Eleanor & Pembroke Public Schools – BSEA # 15-03787 [3]

COMMONWEALTH OF MASSACHUSETTS

DIVISION OF ADMINISTRATIVE LAW APPEALS

BUREAU OF SPECIAL EDUCATION APPEALS

In re:    Eleanor[1]

BSEA15-03787

RULING ON PARENTS’ MOTION FOR CLARIFICATION OF HEARING OFFICER’S ORDER

This matter comes before the Hearing Officer on the Parents’ Motion, filed on January 23, 2015 and styled a “Motion for Clarification of the Hearing Officer’s Order.”[2] Rather than seek clarification, however, the Parents’ Motion does the following: (1) challenge the Hearing Officer’s previous ruling by arguing that the release of redacted records containing no personally identifiable information constitutes a violation of the Family Educational Rights and Privacy Act; (2) request that the Hearing Officer provide “specific information as to exactly what records will be forwarded, what exactly will be and must be redacted on each record and on each page of the records;” and (3) threaten “all parties including but not limited to the District and the Receiving Schools” with legal action.

The factual background and procedural history of this matter will not be repeated, as they were summarized in the January 20, 2015 Ruling on the Pembroke Public Schools’ Motion for Substitute Consent to Issue Referral Packets (hereinafter “District’s Motion for Substitute Consent”) and expanded upon in the January 21, 2015 Ruling on the Parents’ Emergency Motion for Neuropsychological Evaluation.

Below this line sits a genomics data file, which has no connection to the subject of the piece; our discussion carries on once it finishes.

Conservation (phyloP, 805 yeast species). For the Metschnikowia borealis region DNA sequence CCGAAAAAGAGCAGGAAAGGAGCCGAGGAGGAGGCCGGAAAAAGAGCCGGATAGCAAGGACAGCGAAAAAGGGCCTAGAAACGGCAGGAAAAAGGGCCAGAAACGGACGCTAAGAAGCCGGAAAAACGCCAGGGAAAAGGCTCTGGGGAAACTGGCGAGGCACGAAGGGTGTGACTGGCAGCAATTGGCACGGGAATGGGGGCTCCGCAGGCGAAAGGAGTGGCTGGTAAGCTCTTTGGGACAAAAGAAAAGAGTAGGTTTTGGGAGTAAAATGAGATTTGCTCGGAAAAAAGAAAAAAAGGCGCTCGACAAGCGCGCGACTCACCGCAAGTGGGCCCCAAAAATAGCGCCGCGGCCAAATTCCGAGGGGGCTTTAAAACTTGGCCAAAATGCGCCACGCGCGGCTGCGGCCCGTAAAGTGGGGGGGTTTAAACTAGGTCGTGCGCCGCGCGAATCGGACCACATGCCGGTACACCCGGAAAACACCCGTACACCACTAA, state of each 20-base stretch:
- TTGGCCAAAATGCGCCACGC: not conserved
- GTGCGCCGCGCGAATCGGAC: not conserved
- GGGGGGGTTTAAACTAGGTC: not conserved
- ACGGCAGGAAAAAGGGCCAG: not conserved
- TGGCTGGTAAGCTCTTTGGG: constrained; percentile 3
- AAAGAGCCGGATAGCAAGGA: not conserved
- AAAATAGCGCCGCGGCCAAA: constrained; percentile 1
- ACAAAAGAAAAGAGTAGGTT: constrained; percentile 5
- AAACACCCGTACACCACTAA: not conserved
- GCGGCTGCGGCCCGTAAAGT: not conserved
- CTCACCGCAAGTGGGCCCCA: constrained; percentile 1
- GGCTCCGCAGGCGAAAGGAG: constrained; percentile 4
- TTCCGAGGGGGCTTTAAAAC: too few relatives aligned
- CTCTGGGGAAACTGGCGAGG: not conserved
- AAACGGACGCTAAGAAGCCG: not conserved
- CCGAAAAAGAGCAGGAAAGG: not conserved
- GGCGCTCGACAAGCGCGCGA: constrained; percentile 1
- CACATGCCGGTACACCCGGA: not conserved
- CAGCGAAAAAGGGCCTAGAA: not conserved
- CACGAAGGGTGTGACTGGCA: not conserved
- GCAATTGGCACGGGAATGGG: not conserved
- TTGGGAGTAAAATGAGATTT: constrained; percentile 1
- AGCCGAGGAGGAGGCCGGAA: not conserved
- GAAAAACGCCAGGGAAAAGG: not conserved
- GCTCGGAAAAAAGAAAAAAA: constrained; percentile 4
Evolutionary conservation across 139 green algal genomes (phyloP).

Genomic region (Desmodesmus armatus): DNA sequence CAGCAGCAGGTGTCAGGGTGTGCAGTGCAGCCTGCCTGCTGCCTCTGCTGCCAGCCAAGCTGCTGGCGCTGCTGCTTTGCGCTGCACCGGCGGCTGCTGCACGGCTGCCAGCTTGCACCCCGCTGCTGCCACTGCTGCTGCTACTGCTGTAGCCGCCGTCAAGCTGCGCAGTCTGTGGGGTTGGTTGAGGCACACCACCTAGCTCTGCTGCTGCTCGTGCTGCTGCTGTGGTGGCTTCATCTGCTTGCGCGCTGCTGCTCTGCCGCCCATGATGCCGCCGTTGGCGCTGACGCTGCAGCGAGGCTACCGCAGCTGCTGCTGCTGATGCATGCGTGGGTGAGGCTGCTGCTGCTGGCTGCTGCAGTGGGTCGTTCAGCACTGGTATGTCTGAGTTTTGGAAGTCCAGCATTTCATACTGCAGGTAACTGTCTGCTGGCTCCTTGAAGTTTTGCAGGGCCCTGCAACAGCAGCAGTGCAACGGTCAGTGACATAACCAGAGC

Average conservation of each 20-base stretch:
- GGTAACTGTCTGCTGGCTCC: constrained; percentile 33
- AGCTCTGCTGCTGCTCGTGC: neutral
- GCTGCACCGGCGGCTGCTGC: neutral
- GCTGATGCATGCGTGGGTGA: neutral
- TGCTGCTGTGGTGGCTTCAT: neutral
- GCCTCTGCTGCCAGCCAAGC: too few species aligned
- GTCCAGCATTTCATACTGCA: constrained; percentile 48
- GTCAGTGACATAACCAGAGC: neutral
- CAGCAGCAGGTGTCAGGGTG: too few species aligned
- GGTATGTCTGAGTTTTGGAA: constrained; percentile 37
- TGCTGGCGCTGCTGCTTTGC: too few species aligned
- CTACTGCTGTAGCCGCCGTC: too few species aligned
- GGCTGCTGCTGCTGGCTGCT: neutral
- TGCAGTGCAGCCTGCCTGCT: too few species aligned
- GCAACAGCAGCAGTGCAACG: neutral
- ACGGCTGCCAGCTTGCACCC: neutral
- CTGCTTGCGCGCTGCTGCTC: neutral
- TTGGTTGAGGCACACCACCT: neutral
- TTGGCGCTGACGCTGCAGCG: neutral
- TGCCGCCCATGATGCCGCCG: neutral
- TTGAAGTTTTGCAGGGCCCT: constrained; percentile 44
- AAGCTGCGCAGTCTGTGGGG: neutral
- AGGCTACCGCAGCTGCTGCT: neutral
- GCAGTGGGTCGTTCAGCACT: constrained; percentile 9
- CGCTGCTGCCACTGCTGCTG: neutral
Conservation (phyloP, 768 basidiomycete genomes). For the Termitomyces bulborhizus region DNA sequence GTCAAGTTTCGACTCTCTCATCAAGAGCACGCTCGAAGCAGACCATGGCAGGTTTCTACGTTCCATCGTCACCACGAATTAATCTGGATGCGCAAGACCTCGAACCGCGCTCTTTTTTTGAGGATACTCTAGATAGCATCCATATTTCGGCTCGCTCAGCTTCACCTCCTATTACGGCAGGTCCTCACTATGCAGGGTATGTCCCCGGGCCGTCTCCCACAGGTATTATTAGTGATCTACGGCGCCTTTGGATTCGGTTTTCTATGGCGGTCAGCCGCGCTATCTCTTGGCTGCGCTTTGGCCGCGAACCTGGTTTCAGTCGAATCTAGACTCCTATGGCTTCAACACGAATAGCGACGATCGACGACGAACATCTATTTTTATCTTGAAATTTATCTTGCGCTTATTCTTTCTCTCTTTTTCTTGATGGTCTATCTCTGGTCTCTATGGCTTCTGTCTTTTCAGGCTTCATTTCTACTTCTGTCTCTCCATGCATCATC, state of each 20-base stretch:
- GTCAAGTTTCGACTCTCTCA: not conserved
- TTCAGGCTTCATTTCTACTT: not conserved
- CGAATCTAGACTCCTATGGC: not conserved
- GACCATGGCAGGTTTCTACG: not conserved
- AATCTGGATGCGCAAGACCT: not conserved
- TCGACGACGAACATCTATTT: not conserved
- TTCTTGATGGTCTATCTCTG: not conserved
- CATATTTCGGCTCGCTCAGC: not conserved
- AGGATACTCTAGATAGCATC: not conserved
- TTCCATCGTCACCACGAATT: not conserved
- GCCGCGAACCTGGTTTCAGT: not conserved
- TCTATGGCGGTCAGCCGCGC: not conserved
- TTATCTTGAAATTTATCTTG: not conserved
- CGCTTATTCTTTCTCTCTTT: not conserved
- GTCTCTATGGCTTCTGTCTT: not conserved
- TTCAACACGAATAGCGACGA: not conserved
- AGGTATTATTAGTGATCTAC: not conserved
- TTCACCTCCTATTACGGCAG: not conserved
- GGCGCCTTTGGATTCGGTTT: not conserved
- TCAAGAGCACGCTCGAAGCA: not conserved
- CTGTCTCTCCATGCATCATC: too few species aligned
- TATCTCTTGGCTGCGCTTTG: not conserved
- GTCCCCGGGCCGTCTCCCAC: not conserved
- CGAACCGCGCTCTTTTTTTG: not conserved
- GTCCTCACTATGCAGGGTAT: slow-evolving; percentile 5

As to their first objective, if the Parents seek to overturn the Hearing Officer’s determination that the Pembroke Public Schools (hereinafter “the District”) may send redacted packets to potential placements in order to meet its obligations to Eleanor under the Individuals with Disabilities Education Act, they cannot do so by offering new arguments in a Motion for Clarification.[3]

As to the Parents’ second objective, the previous ruling specified precisely what must be redacted from Eleanor’s records in order for the District to comply with the Family Educational Rights and Privacy Act, 20 U.S.C. § 1232g (“FERPA”), and that ruling speaks for itself.

The Parents’ third objective requires no response from the Hearing Officer.

As noted in this Hearing Officer’s Ruling on the District’s Motion for Substitute Consent, the Parents’ Advocate has failed to appear for three conference calls in this matter. Should the Parents seek further action from the BSEA, including actual clarification of previous Orders, they are hereby directed to instruct their advocate to respond to the BSEA’s attempts to schedule conference calls and/or further proceedings.

CONCLUSION

            Upon consideration of the Parents’ Motion for Clarification of the Hearing Officer’s Order and the District’s Opposition thereto, as well as the relevant documents submitted by the parties, I find that the previous ruling does not require clarification.

ORDER

The Parents’ Motion for Clarification of the Hearing Officer’s Order is hereby DENIED.

The parties are directed to provide the BSEA with their availability for a Pre-Hearing Conference to take place at the BSEA on February 5, 9, 10, or 15, 2015 no later than close of business on February 5, 2015.